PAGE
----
Koyasan (or “Mount Koya”) is a mountain in Wakayama prefecture known for a series of secluded temples that form the heart of the Shingon sect of Japanese Buddhism. The hiking trails around Koyasan range from easy to difficult, and pass through some of the most austere, spiritual, and beautiful features of the temple complex including Kongobuji – the head monastery, and Okunoin – the largest cemetery in Japan. Discover the original trail favored by pilgrims to the temple since the time of its founder – Koyasan Choishi Michi Trail. Choishi refers to one of the trail’s most distinguishing features: large stone pillars each in the shape of a pagoda. Many of these impressive constructions line the path to the great Daimon Gate of Koyasan, and in between is around seven hours worth of lush natural beauty dotted with old-fashioned homes, shops, teahouses, little shrines, and other cultural treasures. The more adventurous hikers may take the Kohechi Trail – a part of the magnificent Kumano Kodo Pilgrimage Route, or pick from one of the other splendid trails that wind around the temple complex.
Kumano Kodo Pilgrimage | Wakayama
The Kumano Kodo Pilgrimage Route is one of the top hiking trails in Japan for serious hikers. The pilgrimage routes criss-cross the Kii Mountain Range and are a UNESCO World Heritage Site. Though pieces of the route may be traversed by beginners, the whole of the Kumano Kodo passes over mountains with greater gains and losses in elevation than some of the more popular hiking routes (such as the Nakasendo). The result is a more off-the-beaten track hiking experience that takes you through some of Japan’s most breathtaking rural landscapes. The most famous pathways connect the three most important shrines of the region, known collectively as the Kumano Sanzan. These routes, some of which are no more than lonely pathways surrounded by tall groves of trees, include grand mountain vistas with charming little villages, picturesque shrines with great wooden torii gates, teahouses, hot springs, and farmland: authentic rural Japan.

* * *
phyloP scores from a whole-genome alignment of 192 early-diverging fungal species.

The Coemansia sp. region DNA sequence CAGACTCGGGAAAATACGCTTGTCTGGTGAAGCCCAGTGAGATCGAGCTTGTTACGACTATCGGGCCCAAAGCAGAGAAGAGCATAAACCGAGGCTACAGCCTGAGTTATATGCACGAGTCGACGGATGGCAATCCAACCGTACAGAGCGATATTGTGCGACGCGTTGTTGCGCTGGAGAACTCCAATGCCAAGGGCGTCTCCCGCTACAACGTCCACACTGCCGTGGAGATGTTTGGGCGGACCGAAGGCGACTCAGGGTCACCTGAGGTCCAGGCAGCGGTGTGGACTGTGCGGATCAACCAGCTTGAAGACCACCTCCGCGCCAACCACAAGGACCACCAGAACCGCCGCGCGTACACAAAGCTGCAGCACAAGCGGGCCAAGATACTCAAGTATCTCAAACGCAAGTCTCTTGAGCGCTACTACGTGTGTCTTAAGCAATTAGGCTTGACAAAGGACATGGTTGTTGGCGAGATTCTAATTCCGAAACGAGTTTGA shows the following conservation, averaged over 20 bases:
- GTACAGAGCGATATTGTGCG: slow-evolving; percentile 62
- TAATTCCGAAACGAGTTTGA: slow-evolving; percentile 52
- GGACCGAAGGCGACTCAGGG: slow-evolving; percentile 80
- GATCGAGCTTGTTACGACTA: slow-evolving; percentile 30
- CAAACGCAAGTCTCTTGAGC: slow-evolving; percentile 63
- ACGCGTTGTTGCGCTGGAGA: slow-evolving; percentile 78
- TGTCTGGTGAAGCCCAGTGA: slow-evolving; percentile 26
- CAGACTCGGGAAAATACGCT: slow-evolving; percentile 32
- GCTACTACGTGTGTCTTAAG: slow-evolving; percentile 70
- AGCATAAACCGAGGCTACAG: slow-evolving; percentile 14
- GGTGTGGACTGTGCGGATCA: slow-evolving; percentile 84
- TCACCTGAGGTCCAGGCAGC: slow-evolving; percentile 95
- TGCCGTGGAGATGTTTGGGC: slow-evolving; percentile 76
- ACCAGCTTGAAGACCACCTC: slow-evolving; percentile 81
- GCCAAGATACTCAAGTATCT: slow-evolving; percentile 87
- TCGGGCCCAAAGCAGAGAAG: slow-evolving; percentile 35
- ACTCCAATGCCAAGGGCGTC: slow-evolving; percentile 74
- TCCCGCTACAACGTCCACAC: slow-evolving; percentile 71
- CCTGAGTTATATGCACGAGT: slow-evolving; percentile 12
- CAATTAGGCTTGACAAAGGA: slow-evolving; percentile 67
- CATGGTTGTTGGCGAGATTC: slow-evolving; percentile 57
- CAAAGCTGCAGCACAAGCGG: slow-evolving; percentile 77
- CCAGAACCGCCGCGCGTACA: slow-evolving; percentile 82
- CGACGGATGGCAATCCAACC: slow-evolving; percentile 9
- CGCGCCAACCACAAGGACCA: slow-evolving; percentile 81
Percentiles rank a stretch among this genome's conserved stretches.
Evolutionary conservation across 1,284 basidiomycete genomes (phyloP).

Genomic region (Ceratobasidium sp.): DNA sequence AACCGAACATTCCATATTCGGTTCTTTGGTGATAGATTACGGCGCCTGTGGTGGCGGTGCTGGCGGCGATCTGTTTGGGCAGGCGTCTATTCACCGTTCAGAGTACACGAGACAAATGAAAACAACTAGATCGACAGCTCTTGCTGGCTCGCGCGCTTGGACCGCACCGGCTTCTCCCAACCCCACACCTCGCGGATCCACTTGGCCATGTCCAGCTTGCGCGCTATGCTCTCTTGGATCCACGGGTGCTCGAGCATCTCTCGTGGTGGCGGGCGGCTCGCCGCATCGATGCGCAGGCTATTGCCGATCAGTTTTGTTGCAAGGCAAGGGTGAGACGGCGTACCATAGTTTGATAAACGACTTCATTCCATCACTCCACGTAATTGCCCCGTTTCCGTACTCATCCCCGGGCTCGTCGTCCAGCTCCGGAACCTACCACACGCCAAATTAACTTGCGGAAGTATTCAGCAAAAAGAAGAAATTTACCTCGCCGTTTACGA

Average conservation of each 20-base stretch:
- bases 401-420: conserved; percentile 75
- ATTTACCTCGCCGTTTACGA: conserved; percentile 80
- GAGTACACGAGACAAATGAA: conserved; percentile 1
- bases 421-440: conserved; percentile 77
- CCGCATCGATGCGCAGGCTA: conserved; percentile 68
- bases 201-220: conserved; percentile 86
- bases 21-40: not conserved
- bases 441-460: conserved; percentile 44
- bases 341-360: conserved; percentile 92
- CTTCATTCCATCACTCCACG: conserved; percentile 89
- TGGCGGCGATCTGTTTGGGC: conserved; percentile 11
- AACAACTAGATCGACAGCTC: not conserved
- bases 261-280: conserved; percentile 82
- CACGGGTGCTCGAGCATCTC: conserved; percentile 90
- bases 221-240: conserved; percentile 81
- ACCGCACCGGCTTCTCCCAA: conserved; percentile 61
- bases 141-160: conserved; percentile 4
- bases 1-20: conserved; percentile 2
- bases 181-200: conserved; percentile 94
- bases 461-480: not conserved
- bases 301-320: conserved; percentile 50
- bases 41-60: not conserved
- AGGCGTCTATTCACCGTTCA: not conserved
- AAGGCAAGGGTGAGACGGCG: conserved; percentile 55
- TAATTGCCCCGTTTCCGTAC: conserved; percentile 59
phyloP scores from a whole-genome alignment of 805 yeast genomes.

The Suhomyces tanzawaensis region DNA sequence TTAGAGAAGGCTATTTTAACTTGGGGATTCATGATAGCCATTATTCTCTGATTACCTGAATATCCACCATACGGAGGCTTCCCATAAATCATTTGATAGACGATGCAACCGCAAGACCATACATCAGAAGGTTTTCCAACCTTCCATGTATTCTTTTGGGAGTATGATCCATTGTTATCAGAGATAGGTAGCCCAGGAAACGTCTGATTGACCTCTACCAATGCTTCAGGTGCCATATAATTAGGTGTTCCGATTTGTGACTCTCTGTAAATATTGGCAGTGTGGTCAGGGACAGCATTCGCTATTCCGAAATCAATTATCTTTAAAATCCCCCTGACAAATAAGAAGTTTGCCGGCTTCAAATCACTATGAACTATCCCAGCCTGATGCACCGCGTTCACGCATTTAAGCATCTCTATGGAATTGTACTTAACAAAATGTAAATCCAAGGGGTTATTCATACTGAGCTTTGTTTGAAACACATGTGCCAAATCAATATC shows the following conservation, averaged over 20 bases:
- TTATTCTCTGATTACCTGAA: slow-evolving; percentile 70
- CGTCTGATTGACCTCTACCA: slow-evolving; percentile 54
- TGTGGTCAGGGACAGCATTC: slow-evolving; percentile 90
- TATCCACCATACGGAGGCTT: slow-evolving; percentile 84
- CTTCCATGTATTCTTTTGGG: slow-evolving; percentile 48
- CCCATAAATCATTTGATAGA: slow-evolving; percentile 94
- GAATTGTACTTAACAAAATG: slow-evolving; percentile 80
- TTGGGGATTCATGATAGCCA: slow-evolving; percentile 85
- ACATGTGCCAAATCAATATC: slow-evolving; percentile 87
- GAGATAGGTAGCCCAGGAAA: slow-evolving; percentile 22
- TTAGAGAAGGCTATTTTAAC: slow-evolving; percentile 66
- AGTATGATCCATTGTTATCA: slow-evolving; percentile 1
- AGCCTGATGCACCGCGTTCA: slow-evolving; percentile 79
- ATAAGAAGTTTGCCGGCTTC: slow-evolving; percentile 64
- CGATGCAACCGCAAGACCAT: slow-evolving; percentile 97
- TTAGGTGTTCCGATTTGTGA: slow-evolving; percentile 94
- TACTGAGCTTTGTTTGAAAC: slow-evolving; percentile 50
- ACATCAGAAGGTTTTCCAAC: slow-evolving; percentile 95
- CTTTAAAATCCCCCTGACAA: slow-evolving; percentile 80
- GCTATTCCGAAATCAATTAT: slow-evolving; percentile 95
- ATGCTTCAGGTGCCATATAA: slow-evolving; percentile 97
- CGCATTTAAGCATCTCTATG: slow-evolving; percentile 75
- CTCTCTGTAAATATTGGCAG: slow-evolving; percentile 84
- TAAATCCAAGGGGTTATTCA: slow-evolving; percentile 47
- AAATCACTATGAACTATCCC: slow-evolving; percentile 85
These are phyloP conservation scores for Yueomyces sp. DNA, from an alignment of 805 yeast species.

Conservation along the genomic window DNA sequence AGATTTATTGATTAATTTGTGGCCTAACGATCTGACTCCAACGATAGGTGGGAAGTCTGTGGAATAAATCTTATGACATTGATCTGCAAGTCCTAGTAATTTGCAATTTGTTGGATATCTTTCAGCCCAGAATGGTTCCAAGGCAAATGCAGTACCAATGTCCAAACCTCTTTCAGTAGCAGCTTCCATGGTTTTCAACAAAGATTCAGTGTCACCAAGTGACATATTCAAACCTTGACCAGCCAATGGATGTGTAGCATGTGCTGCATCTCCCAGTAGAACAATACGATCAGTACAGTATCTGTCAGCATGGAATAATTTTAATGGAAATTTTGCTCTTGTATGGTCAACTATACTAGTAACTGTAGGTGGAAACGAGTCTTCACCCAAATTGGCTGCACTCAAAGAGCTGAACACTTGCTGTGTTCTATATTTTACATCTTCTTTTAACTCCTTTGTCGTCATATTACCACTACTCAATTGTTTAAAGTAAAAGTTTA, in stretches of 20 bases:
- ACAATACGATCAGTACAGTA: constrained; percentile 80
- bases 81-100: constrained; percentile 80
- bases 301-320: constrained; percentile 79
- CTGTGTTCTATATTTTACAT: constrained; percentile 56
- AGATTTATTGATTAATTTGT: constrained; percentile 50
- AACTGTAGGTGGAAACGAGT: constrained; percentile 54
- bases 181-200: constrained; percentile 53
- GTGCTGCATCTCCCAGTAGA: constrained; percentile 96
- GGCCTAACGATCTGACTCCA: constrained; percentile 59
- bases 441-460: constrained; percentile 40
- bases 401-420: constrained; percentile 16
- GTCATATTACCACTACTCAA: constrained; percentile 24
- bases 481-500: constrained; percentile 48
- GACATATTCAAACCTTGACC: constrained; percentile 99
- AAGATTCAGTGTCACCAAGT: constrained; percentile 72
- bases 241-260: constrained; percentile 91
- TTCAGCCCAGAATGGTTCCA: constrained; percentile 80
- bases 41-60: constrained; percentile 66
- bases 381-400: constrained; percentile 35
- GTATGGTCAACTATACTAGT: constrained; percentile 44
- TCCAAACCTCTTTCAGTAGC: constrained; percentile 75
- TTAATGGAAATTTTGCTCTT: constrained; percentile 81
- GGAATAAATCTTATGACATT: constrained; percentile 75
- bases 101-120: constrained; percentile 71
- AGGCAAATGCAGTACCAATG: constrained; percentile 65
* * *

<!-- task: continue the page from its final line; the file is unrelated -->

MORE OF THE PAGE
Mount Daisen | Tottori
Mount Daisen, also called Hoki-daisen, is one of Japan’s most famous mountains, and spiritually connected both to the Tendai sect of Japanese Buddhism as well as the Shugendo folk religion. The trail up the mountain’s side is of an average level, taking roughly 6 hours from top to bottom for most hikers. While on the path, take time to discover the Buddhist temple Daisenji, about halfway up to the summit. The trail can be accessed in any season, and visitors will be treated to the sight of Daisen’s snow-capped peak in winter and fields of wildflowers in summer. Hikers may ascend as high as Mount Misen, about two-thirds of the way to the trail, but the rest of the path is off-limits due to erosion. On a clear day, impressive views of the expansive valley below await those who take the route up Mount Daisen.
Mount Misen | Hiroshima
Mount Misen is located outside Hiroshima City on Miyajima Island, and is the island’s highest point. Hikers explore the island primarly to view sights of stunning Itsukushima Shrine and its captivating torii gate, standing so far out at sea that at times it seems to float over the water. But when climbing Mount Misen itself, visiting hikers search for the remains of the legendary Seven Wonders of Misen. Though some are lost to ancient folklore, remaining ones include an “eternal flame” lit by the Buddhist monk Kobo Daishi, which is now sheltered by a small shrine. Three possible hiking trails lead up Misen, ranging from moderate to difficult, with the more difficult routes winding through the mountain’s primeval forest.
Shikoku 88 Temple Pilgrimage | Shikoku